transforming indigenous habitats (Crosby, 1986) and sub­jecting the indigenous populations of the Americas to new diseases (Diamond, 1997). The much-reduced indigenous peoples were pushed to the margins of productive land or forcibly assimilated.

     By the early 19th century, small-scale, mixed farming had developed in ways that had much in common across the region, providing farming families and local communities with food, fiber, animal feed and fuel. The genetic diversity of cropped species was maintained by adaptation to local conditions and selection by farmers, giving rise to many land-races of plant and animal species. Gathered (non-cropped) plants and hunted animals remained important in the diet until populations became urbanized.

     Trade and exchange of agricultural produce has taken place for millennia, in both commodities (e.g., the import of grain from North Africa by the Roman Empire) and luxury goods (e.g., the medieval spice trade). The scale increased dramatically in the 19th and 20th centuries, thanks to devel­opments in transport and refrigeration. Goods, capital and labor flowed freely between western Europe, North America and many other parts of the world as benefits of competition were considered to outweigh those of protecting markets.

     In western Europe, profitability was sought through in­creases in production and labor efficiency, and developed through the increasing application of science and technol­ogy to breeding, fertilization and mechanization. The steppe areas of eastern Europe and the Great Plains of the US were brought into agricultural production for ranching and cereal cropping supported by irrigation. The rate of change was far slower in eastern Europe, where much land remained in the hands of peasants and former serfs. In the early years of the Soviet Union, all aspects of agricultural production and science development were influenced by the centralized administrative-command system. Collectivization began in mid-1918, and by 1940 as much as 97% of peasant hold­ings had been merged into kolkhozes.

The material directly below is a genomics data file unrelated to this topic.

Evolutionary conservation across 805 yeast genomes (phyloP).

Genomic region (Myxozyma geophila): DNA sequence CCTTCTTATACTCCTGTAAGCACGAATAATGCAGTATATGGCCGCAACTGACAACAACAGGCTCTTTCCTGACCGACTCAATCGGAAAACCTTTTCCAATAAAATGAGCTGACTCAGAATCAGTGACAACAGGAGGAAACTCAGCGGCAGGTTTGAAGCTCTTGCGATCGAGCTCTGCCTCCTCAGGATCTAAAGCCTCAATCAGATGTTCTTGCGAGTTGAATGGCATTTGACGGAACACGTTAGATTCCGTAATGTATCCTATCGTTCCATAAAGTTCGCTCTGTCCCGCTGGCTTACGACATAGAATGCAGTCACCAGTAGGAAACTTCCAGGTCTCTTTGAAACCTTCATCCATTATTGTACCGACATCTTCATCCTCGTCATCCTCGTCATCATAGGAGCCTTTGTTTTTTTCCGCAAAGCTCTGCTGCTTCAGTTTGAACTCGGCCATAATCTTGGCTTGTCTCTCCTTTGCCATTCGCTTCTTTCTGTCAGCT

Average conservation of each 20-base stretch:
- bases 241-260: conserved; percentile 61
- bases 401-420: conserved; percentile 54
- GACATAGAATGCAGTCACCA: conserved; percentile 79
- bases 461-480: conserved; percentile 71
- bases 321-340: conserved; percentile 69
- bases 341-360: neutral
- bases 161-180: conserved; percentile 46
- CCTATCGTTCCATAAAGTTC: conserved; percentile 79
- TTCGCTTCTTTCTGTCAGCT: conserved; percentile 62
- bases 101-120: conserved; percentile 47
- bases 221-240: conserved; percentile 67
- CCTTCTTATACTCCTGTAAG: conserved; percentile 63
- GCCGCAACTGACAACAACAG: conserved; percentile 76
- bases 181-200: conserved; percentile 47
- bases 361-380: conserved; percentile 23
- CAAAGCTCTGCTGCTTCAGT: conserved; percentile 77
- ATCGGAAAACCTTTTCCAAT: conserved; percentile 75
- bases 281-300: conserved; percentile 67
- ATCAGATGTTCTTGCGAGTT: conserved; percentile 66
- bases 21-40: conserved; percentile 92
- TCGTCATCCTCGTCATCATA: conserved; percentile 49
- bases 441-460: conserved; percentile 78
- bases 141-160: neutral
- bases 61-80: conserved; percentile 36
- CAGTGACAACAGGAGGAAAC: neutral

Western  agriculture  fell  into   depression  during the 1930s; and in the US, cropped lands recently converted from prairies were struck with drought, degrading the land and creating the "dust bowl". Resulting poverty displaced hun­dreds of thousands of rural families from Oklahoma. Agrifood systems post 1945

Many traditional agrifood systems were localized; food, fuel and fiber were consumed close to the point of pro­duction. In the second half of the 20th century, these frag­mented agrifood systems became increasingly integrated so that global value chains based on the international trade of commodities now dominate the region. The axes used to develop scenarios in the Millennium Ecosystem Assessment (MA, 2003) are reflected in the contrasts between agrifood systems that are globally integrated and fragmented, and between those that are responsive to multifunctional signals or primarily to economic signals.

Fragmented agrifood systems, responsive to economic sig­nals. Dependence on hunter-gathering for food is now re­stricted to very small numbers of people, almost entirely in polar and forest regions, though hunting, fishing and gather­ing natural products from forests is of high economic value,